North Korea: Trump DMZ Twitter Proposal ‘Interesting’ but Awaiting Official Invitation

The Associated Press
AP Photo/Evan Vucci

North Korea’s foreign minister issued a statement on Saturday about U.S. President Donald Trump’s “interesting” Twitter proposal to meet dictator Kim Jong-un at the Demilitarized Zone (DMZ) when he visits this weekend, but he confirmed that Pyongyang has yet to receive an official invitation.

Trump left Osaka, Japan, on Friday following the conclusion of the G20 summit held there and made his way to South Korea for a scheduled state visit. On Friday evening American time, Trump confirmed rumors that had been circulating in South Korean media all week that Trump would visit the DMZ – the heavily armed border between North and South Korea – and that he was trying to schedule a meeting with Kim Jong-un:

First Vice Foreign Minister Choe Son-hui responded positively but indicated that, without an official invitation, Pyongyang could not move to accept the proposal.

Choe’s statement read:

I am of the view that if the DPRK [North Korea]-U.S. summit meetings take place on the division line, as is intended by President Trump, it would serve as another meaningful occasion in further deepening the personal relations between the two leaders and advancing the bilateral relations.

“We see it as a very interesting suggestion, but we have not received an official proposal in this regard,” the statement added, according to South Korean news agency Yonhap. The statement has not at press time appeared at the Korean Central News Agency (KCNA) website in English.

In a press conference at Seoul’s presidential palace, the Blue House, Trump confirmed that his team was in communication with North Korean diplomats, but he did not elaborate on how the process of planning a meeting was going.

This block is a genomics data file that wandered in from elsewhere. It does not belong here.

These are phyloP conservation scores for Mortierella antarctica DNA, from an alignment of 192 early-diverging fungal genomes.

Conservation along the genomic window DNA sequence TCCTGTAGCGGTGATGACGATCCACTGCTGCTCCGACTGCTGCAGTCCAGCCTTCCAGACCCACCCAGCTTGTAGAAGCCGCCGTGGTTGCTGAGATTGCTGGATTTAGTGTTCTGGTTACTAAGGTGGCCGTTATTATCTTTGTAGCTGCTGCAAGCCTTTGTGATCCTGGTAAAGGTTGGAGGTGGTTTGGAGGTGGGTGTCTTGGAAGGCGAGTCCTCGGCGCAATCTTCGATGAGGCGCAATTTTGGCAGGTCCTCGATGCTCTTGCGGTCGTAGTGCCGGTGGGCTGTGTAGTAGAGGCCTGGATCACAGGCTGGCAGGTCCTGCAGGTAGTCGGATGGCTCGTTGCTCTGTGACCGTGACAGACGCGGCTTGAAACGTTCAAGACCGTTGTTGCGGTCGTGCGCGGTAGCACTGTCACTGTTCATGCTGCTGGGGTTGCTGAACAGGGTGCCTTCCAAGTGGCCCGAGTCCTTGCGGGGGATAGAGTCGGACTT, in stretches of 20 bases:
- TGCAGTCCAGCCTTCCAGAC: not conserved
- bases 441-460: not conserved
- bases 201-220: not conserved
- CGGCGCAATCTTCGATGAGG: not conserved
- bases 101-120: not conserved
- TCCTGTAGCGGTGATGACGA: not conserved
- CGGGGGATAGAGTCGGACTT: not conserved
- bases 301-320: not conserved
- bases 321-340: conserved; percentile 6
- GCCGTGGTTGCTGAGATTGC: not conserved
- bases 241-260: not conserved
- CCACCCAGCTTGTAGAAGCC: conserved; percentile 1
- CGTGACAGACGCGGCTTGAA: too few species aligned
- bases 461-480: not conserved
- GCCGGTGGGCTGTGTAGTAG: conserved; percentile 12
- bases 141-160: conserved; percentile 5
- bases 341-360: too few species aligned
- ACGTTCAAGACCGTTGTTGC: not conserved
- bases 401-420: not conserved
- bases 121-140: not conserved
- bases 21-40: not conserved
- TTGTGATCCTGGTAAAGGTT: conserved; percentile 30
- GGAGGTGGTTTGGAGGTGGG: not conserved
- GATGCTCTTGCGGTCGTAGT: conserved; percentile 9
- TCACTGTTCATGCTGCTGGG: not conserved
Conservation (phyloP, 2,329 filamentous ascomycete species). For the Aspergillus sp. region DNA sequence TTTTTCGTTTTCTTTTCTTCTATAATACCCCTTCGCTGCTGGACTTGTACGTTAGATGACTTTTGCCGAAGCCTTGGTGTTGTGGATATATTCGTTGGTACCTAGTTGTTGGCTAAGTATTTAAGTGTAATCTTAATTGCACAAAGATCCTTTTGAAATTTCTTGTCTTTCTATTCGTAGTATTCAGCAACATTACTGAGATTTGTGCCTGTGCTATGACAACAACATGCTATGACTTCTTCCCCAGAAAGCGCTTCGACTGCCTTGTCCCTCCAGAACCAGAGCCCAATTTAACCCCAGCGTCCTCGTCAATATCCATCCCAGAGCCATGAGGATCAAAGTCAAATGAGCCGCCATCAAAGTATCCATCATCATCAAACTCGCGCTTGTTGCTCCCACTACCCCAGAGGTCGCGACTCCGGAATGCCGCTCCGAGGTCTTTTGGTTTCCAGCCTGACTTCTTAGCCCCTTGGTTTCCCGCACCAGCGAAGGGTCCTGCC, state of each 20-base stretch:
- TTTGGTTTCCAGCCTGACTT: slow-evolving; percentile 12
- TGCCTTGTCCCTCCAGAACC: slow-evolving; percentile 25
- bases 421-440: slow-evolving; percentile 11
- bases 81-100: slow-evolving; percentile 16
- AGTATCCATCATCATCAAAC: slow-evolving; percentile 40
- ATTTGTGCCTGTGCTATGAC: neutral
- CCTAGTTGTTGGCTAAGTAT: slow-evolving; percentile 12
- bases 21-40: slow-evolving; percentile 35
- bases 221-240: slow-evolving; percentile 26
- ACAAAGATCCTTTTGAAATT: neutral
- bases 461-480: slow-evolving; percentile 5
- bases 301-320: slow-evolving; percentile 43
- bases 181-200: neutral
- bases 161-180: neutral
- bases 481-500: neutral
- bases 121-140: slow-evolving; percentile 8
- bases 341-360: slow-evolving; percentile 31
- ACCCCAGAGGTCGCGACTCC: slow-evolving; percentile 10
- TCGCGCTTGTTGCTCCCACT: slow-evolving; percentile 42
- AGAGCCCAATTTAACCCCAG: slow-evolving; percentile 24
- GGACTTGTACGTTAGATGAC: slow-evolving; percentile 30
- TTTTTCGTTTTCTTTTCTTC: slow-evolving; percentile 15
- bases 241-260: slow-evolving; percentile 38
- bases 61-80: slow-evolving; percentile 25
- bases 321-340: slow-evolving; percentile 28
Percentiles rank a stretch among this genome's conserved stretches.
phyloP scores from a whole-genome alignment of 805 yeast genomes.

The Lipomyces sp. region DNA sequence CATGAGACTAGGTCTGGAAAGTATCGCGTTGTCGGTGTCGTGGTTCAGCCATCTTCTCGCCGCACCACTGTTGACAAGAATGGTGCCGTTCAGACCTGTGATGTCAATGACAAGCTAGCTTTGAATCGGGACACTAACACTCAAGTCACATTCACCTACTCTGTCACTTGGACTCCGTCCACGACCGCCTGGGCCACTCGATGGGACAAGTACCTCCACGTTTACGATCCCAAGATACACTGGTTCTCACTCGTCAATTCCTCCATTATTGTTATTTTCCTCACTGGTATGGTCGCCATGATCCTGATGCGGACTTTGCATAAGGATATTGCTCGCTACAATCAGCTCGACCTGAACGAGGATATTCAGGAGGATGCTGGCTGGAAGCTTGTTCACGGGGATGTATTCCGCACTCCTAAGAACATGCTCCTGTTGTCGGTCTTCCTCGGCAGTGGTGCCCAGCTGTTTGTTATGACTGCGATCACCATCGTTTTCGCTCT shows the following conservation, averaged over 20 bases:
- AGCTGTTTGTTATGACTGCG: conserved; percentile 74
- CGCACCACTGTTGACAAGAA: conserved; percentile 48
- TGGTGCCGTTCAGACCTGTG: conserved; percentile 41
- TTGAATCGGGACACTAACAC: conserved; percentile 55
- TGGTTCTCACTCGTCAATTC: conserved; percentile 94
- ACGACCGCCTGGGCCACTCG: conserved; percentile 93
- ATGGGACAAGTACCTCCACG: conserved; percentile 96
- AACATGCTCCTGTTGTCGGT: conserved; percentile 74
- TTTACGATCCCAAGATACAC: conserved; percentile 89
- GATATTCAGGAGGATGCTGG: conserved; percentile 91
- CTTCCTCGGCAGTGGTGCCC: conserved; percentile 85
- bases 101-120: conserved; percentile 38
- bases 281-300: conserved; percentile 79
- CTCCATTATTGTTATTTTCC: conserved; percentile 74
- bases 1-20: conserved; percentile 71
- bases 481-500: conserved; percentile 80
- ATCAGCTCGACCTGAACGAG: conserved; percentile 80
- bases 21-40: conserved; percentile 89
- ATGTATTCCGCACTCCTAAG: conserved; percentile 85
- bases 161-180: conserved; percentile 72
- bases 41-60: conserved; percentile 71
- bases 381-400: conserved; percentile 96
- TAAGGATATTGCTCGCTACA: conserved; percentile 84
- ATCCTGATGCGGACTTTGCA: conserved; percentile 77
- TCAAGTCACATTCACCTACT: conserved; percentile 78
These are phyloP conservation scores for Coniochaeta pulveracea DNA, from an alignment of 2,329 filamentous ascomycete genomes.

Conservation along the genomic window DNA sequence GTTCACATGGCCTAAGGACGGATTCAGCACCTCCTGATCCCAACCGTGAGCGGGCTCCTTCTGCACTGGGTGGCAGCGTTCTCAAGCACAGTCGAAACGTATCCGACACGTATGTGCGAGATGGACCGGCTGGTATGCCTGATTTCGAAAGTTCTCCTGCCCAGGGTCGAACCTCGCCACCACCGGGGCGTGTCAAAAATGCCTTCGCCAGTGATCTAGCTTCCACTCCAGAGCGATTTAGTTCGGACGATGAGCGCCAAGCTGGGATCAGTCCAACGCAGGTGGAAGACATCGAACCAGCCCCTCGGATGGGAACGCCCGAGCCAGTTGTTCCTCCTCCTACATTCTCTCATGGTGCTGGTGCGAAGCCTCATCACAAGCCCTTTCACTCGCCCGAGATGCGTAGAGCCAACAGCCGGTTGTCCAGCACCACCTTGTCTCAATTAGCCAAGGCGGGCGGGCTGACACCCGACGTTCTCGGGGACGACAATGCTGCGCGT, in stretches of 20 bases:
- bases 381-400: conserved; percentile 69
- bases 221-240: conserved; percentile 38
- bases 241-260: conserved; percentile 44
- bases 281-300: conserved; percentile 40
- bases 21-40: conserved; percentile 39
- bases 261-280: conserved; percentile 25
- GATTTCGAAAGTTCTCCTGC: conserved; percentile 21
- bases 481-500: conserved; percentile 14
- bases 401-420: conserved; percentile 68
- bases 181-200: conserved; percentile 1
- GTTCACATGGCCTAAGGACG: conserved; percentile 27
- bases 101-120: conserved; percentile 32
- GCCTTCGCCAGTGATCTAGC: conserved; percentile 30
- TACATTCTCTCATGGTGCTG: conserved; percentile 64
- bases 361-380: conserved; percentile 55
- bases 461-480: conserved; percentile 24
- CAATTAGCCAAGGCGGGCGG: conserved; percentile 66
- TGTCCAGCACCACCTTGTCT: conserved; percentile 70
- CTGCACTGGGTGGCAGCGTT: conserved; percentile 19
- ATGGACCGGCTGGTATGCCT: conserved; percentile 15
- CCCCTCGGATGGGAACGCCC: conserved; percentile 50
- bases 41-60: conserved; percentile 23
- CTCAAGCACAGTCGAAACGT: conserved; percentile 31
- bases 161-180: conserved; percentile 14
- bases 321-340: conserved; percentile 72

Rumors that Washington was attempting to plan an impromptu Trump-Kim summit were circulating in South Korean media all week. Trump and Kim had not met in person since February, when their scheduled summit in Hanoi, Vietnam, ended with Trump walking out abruptly and complaining that the North Koreans were demanding too many concessions without offering to end their illegal nuclear weapons program. North Korean officials disputed the claim and told reporters following the summit that they had offered to shut down the Yongbyon Nuclear Scientific Research Center, where the communist regime enriches most of its nuclear material. Subsequent reports revealed the North Koreans wanted Trump to recognize them as a nuclear power and to send Pyongyang “famous basketball players.”

South Korean President Moon Jae-in confirmed to reporters in a question and answer session with several international outlets this week that planning for another summit between the two countries had begun.

“First and foremost, I want to highlight the fact that, even though there has been no official dialogue between North Korea and the United States since the Hanoi summit, their leaders’ willingness to engage in dialogue has never faded,” Moon said.

“Moreover, both sides have been engaged in dialogue in regard to a third summit. It’s noteworthy that the behind-the-scenes talks have been preceded by the mutual understanding of each other’s position gained through the Hanoi summit.”

North Korea’s Foreign Ministry responded to Moon’s remarks by confirming that Washington and Pyongyang were discussing a new summit but then scolding the South Koreans for giving the impression that they were mediating between the two sides.

“Even though we are to think of holding a dialogue with the U.S., we need first to see a proper approach towards the negotiation on the part of the U.S.,” a North Korean diplomat said in a statement, adding, “The South Korean authorities would better mind their own internal business.”

Trump and Kim had maintained communication despite the fallout from the Hanoi summit. Kim reportedly rekindled direct talks this month by sending Trump a personal letter congratulating him on his birthday. Trump called the letter “beautiful” and responded but did not divulge its contents. A week ago, North Korean state media published a photo of Kim reading Trump’s letter, describing it as containing “excellent content.”

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